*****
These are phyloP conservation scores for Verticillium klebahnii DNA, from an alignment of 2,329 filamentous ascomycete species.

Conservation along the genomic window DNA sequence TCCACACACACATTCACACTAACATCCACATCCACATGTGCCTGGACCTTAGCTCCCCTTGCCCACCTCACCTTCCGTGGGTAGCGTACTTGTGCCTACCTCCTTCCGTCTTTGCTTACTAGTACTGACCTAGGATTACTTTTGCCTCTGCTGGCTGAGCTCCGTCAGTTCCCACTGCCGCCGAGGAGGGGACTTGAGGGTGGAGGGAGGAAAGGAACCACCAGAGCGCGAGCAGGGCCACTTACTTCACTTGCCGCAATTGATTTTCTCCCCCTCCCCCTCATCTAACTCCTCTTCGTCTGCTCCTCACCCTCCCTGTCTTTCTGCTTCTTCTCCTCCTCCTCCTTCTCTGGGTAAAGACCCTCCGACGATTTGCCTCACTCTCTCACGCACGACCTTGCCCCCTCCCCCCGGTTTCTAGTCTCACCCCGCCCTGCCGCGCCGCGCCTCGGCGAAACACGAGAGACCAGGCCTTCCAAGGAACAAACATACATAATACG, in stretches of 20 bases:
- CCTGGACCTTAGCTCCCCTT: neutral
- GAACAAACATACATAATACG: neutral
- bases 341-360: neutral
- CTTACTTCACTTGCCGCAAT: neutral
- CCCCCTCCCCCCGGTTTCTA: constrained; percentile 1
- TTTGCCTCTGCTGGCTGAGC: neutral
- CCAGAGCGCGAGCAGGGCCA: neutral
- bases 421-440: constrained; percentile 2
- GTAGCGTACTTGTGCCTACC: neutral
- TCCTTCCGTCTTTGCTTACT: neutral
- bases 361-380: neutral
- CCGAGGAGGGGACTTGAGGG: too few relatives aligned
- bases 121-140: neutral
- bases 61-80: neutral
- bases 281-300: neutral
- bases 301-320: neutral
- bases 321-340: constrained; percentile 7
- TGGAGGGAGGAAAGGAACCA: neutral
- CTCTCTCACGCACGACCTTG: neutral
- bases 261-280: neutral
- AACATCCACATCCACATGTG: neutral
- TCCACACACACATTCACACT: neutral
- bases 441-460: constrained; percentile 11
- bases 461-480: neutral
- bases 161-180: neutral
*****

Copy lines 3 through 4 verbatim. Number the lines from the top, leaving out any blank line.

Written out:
- CCTGGACCTTAGCTCCCCTT: neutral
- GAACAAACATACATAATACG: neutral